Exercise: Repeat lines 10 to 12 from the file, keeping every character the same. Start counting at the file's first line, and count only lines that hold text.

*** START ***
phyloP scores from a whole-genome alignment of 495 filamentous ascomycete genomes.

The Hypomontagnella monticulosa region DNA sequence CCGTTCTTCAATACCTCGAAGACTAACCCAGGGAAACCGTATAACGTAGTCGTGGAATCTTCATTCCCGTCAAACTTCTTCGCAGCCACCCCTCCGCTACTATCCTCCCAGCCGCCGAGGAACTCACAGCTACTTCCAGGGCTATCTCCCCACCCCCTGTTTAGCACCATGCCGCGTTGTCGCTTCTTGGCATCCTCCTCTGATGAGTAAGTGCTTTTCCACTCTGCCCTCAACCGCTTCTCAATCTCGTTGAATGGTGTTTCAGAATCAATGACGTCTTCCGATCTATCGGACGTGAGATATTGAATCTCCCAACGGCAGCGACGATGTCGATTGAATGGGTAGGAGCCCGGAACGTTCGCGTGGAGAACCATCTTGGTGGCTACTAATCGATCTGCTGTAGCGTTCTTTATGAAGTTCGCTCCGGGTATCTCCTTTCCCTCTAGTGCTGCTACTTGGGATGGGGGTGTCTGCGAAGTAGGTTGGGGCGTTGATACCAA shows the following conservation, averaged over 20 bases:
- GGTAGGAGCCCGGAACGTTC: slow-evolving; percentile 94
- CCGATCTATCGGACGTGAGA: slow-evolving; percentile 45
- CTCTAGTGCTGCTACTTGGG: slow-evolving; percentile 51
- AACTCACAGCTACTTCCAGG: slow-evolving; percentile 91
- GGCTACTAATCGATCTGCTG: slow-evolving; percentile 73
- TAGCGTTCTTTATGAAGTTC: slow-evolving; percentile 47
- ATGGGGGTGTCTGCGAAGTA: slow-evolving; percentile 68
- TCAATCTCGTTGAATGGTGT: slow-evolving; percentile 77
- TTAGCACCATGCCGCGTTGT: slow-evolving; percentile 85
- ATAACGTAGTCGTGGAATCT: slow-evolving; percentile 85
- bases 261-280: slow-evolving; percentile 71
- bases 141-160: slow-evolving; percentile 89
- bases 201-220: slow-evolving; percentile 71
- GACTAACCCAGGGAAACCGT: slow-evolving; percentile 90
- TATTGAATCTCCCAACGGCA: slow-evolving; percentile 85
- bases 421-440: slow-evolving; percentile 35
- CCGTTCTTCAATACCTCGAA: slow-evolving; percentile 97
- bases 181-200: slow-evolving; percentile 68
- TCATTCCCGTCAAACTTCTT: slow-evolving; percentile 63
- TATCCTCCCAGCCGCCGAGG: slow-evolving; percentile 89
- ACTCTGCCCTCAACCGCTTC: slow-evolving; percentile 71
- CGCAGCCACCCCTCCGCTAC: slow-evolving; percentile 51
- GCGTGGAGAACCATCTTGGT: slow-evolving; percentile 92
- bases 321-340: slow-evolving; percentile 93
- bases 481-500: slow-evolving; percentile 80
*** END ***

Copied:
- TCAATCTCGTTGAATGGTGT: slow-evolving; percentile 77
- TTAGCACCATGCCGCGTTGT: slow-evolving; percentile 85
- ATAACGTAGTCGTGGAATCT: slow-evolving; percentile 85